Green building takes off in real estate slump
Green building remains the bright spot in an otherwise dull U.S. real estate market as companies and homeowners look to lower utility bills.
It now accounts for nearly one-third of new U.S. construction, up from 2% in 2005, according to a report aired Tuesday by NPR, which cites industry data from McGraw-Hill Construction. The story attributes much of that success to the private U.S. Green Building Council, begun in 1993.
The Washington-based USGBC runs one of dozens of green-rating programs in the United States, but its LEED (Leadership in Energy and Environmental Design) program dominates the commercial sector and is one of the strictest in the residential market.
The number of homes receiving LEED approval tripled last year, from 1,151 in 2008 to more than 3,000 in 2009, the USGBC’s Nate Kredich told Green House in December. Homes, like office buildings, get points for water conservation, energy efficiency, durability, location, air quality and other factors.
“They created a cachet around the LEED certification,” Andy Hoffman, a professor of sustainable enterprise at the University of Michigan, tells NPR in the first of a two-part series. “They got people to want to do this as a marketing pitch — and I think that was really a stroke of genius to get a rather inertial industry to start to shift.”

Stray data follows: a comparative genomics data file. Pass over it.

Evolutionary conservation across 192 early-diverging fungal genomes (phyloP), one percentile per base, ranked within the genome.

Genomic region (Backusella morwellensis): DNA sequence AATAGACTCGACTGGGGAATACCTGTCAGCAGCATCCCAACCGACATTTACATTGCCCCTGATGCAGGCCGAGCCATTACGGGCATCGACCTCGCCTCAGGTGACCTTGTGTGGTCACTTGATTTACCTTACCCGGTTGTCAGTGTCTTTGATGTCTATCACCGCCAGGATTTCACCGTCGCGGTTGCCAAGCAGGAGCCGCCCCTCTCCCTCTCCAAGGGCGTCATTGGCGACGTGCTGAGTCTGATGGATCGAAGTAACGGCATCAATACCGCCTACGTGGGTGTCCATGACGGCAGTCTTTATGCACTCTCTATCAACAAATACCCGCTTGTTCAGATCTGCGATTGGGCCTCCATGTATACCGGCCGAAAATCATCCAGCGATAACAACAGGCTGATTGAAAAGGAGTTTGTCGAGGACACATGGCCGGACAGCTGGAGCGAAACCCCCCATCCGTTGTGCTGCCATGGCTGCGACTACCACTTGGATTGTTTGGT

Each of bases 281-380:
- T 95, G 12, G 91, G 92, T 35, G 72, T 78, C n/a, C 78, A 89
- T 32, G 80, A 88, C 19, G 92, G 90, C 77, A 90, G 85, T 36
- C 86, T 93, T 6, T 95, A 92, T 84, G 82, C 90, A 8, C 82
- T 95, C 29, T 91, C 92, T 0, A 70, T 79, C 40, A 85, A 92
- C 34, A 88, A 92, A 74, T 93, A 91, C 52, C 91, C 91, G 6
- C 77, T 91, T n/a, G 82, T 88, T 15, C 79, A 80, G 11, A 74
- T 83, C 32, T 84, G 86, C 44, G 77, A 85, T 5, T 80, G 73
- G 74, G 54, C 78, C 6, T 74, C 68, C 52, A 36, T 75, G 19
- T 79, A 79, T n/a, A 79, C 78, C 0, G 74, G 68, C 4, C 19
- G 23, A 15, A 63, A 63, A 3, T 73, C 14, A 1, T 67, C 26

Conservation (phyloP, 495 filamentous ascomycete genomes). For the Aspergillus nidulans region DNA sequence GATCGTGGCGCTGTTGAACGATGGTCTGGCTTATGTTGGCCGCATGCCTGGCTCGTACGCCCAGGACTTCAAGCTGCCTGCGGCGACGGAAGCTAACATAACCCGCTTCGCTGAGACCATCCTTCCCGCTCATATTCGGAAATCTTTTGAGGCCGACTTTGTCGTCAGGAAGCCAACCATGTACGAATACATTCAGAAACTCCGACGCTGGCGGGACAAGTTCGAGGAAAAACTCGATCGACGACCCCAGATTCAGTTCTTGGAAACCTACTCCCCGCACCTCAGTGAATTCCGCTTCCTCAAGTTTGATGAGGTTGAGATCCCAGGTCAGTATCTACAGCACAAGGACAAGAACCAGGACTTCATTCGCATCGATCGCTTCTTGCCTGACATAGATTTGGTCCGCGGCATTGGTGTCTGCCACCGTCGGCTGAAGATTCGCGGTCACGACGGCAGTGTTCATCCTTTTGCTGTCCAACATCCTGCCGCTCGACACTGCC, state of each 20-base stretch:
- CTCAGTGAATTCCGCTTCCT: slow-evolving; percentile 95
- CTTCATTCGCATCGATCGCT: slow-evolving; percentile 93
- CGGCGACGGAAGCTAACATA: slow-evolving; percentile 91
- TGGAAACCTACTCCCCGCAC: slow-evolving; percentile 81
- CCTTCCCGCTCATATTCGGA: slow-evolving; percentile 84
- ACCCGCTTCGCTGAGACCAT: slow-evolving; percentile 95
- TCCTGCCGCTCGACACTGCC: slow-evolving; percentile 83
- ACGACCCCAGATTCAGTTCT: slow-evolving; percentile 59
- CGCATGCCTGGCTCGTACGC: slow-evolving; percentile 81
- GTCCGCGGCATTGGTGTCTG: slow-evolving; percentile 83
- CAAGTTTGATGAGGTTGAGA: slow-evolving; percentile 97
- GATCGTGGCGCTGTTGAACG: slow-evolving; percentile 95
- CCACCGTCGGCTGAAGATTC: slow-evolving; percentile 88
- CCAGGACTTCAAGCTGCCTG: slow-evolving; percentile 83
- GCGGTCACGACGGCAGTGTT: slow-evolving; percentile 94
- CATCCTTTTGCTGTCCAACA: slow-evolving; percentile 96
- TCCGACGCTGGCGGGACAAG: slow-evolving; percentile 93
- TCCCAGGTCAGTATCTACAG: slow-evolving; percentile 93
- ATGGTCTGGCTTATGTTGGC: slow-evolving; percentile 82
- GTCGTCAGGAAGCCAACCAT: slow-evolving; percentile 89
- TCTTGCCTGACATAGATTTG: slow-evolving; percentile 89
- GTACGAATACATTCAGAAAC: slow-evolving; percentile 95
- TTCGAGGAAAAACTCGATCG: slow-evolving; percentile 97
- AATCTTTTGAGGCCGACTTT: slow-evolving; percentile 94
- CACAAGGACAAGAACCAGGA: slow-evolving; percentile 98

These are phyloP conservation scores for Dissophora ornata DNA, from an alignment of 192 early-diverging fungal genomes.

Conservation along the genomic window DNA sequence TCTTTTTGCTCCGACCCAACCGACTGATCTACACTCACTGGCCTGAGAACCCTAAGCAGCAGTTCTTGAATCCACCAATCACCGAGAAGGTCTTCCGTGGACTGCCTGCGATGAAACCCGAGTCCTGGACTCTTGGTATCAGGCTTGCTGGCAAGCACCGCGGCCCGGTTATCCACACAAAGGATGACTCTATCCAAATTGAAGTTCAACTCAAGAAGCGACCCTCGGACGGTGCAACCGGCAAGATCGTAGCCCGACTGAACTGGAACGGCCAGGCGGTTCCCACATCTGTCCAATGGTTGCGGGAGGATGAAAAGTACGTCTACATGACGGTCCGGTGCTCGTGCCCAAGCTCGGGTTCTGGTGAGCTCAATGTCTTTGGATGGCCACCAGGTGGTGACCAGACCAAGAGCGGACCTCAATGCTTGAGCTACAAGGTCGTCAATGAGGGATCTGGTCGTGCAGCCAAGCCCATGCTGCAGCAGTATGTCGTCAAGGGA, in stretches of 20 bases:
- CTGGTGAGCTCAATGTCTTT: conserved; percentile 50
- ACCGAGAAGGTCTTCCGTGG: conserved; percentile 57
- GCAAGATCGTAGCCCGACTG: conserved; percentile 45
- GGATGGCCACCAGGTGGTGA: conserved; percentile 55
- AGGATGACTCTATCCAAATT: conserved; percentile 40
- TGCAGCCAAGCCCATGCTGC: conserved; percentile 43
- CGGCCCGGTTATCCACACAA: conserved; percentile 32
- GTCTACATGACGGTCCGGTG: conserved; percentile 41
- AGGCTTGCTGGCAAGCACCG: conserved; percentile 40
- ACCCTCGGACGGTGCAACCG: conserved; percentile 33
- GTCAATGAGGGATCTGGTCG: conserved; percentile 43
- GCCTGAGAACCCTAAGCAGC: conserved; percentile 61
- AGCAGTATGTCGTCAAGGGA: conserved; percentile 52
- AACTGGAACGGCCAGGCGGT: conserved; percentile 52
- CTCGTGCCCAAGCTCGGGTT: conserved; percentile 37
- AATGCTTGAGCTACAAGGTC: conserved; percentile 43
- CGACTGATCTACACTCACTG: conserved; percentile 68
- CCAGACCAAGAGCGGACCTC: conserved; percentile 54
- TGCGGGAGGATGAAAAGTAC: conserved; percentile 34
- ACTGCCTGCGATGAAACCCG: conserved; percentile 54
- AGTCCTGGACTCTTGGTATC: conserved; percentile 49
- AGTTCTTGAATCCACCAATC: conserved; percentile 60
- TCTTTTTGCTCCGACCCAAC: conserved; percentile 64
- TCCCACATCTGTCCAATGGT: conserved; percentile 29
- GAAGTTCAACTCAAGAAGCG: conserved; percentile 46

University of Michigan has committed to seek LEED certification for every new construction project of at least $10 million. “College campuses are all starting to go this way,” Hoffman says. “If you want to keep up with the Joneses, you kinda gotta do that.”
The USGBC, which has expanded greatly in recent years, moved into a much larger downtown office space in the summer of 2009. Its office was retrofitted to earn the top or platinum rating from its LEED program.
The organization brought in about $107 million last year — $42 million of which related to accrediting people in its program, according to NPR. About 155,000 architects, contractors, consultants and others have passed a USGBC test to be designated as a LEED AP “accredited professional” or “green associate.”